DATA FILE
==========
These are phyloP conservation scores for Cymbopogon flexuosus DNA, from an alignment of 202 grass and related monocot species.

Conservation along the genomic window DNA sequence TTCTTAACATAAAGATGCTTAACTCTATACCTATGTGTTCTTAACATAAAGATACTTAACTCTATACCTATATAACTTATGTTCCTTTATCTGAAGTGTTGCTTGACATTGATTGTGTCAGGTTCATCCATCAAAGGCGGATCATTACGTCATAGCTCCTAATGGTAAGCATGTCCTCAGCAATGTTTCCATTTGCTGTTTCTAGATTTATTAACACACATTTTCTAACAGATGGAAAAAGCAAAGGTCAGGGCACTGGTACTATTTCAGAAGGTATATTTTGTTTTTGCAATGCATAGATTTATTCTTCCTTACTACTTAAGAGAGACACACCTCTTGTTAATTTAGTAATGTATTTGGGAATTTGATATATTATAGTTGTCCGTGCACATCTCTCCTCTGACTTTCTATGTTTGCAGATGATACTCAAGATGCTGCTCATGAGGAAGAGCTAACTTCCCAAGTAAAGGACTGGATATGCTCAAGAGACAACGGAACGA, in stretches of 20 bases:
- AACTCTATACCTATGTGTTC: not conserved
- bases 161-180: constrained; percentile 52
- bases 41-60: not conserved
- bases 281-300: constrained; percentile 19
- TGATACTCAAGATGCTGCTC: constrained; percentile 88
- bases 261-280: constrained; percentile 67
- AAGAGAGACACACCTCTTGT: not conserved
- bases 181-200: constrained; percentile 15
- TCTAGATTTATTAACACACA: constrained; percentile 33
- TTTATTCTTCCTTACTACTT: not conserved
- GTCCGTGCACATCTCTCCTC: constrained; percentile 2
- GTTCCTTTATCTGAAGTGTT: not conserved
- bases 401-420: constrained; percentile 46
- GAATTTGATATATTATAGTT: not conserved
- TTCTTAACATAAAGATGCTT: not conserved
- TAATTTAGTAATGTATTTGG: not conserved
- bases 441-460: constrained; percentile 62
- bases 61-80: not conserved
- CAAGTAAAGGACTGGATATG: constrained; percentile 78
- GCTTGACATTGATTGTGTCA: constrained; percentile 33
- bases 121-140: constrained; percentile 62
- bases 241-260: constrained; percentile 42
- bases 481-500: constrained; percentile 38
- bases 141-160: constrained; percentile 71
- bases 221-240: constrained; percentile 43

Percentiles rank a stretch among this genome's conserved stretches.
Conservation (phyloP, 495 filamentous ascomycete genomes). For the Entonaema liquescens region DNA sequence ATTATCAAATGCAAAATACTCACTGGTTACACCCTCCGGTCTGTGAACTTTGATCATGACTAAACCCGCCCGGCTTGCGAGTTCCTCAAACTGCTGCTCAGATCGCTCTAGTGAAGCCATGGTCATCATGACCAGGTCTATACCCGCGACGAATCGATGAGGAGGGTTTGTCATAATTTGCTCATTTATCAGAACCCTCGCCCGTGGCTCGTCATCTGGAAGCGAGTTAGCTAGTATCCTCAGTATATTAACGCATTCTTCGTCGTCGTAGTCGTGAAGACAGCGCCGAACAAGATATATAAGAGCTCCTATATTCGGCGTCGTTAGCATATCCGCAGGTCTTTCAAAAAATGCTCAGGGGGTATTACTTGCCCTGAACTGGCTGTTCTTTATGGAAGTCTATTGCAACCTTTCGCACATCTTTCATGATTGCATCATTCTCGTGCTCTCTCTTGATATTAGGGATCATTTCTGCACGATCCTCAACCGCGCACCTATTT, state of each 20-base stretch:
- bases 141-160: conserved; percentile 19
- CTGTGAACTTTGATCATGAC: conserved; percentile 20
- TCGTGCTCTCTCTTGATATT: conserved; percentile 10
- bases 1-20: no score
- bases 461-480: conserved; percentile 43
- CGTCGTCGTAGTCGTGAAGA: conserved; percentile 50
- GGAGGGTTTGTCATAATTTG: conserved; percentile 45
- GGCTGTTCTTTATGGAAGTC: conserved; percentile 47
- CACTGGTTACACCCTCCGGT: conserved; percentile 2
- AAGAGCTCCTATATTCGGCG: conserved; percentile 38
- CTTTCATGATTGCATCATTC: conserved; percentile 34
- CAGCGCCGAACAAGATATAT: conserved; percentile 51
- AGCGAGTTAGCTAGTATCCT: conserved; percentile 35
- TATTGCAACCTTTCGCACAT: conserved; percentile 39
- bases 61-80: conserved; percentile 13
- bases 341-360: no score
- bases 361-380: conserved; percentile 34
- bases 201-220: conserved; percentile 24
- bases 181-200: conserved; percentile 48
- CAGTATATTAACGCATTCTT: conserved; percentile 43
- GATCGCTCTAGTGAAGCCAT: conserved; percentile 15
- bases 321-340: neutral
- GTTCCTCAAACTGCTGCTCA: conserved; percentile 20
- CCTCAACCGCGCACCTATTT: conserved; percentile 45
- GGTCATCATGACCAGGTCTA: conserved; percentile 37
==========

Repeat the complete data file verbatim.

These are phyloP conservation scores for Cymbopogon flexuosus DNA, from an alignment of 202 grass and related monocot species.

Conservation along the genomic window DNA sequence TTCTTAACATAAAGATGCTTAACTCTATACCTATGTGTTCTTAACATAAAGATACTTAACTCTATACCTATATAACTTATGTTCCTTTATCTGAAGTGTTGCTTGACATTGATTGTGTCAGGTTCATCCATCAAAGGCGGATCATTACGTCATAGCTCCTAATGGTAAGCATGTCCTCAGCAATGTTTCCATTTGCTGTTTCTAGATTTATTAACACACATTTTCTAACAGATGGAAAAAGCAAAGGTCAGGGCACTGGTACTATTTCAGAAGGTATATTTTGTTTTTGCAATGCATAGATTTATTCTTCCTTACTACTTAAGAGAGACACACCTCTTGTTAATTTAGTAATGTATTTGGGAATTTGATATATTATAGTTGTCCGTGCACATCTCTCCTCTGACTTTCTATGTTTGCAGATGATACTCAAGATGCTGCTCATGAGGAAGAGCTAACTTCCCAAGTAAAGGACTGGATATGCTCAAGAGACAACGGAACGA, in stretches of 20 bases:
- AACTCTATACCTATGTGTTC: not conserved
- bases 161-180: constrained; percentile 52
- bases 41-60: not conserved
- bases 281-300: constrained; percentile 19
- TGATACTCAAGATGCTGCTC: constrained; percentile 88
- bases 261-280: constrained; percentile 67
- AAGAGAGACACACCTCTTGT: not conserved
- bases 181-200: constrained; percentile 15
- TCTAGATTTATTAACACACA: constrained; percentile 33
- TTTATTCTTCCTTACTACTT: not conserved
- GTCCGTGCACATCTCTCCTC: constrained; percentile 2
- GTTCCTTTATCTGAAGTGTT: not conserved
- bases 401-420: constrained; percentile 46
- GAATTTGATATATTATAGTT: not conserved
- TTCTTAACATAAAGATGCTT: not conserved
- TAATTTAGTAATGTATTTGG: not conserved
- bases 441-460: constrained; percentile 62
- bases 61-80: not conserved
- CAAGTAAAGGACTGGATATG: constrained; percentile 78
- GCTTGACATTGATTGTGTCA: constrained; percentile 33
- bases 121-140: constrained; percentile 62
- bases 241-260: constrained; percentile 42
- bases 481-500: constrained; percentile 38
- bases 141-160: constrained; percentile 71
- bases 221-240: constrained; percentile 43

Percentiles rank a stretch among this genome's conserved stretches.
Conservation (phyloP, 495 filamentous ascomycete genomes). For the Entonaema liquescens region DNA sequence ATTATCAAATGCAAAATACTCACTGGTTACACCCTCCGGTCTGTGAACTTTGATCATGACTAAACCCGCCCGGCTTGCGAGTTCCTCAAACTGCTGCTCAGATCGCTCTAGTGAAGCCATGGTCATCATGACCAGGTCTATACCCGCGACGAATCGATGAGGAGGGTTTGTCATAATTTGCTCATTTATCAGAACCCTCGCCCGTGGCTCGTCATCTGGAAGCGAGTTAGCTAGTATCCTCAGTATATTAACGCATTCTTCGTCGTCGTAGTCGTGAAGACAGCGCCGAACAAGATATATAAGAGCTCCTATATTCGGCGTCGTTAGCATATCCGCAGGTCTTTCAAAAAATGCTCAGGGGGTATTACTTGCCCTGAACTGGCTGTTCTTTATGGAAGTCTATTGCAACCTTTCGCACATCTTTCATGATTGCATCATTCTCGTGCTCTCTCTTGATATTAGGGATCATTTCTGCACGATCCTCAACCGCGCACCTATTT, state of each 20-base stretch:
- bases 141-160: conserved; percentile 19
- CTGTGAACTTTGATCATGAC: conserved; percentile 20
- TCGTGCTCTCTCTTGATATT: conserved; percentile 10
- bases 1-20: no score
- bases 461-480: conserved; percentile 43
- CGTCGTCGTAGTCGTGAAGA: conserved; percentile 50
- GGAGGGTTTGTCATAATTTG: conserved; percentile 45
- GGCTGTTCTTTATGGAAGTC: conserved; percentile 47
- CACTGGTTACACCCTCCGGT: conserved; percentile 2
- AAGAGCTCCTATATTCGGCG: conserved; percentile 38
- CTTTCATGATTGCATCATTC: conserved; percentile 34
- CAGCGCCGAACAAGATATAT: conserved; percentile 51
- AGCGAGTTAGCTAGTATCCT: conserved; percentile 35
- TATTGCAACCTTTCGCACAT: conserved; percentile 39
- bases 61-80: conserved; percentile 13
- bases 341-360: no score
- bases 361-380: conserved; percentile 34
- bases 201-220: conserved; percentile 24
- bases 181-200: conserved; percentile 48
- CAGTATATTAACGCATTCTT: conserved; percentile 43
- GATCGCTCTAGTGAAGCCAT: conserved; percentile 15
- bases 321-340: neutral
- GTTCCTCAAACTGCTGCTCA: conserved; percentile 20
- CCTCAACCGCGCACCTATTT: conserved; percentile 45
- GGTCATCATGACCAGGTCTA: conserved; percentile 37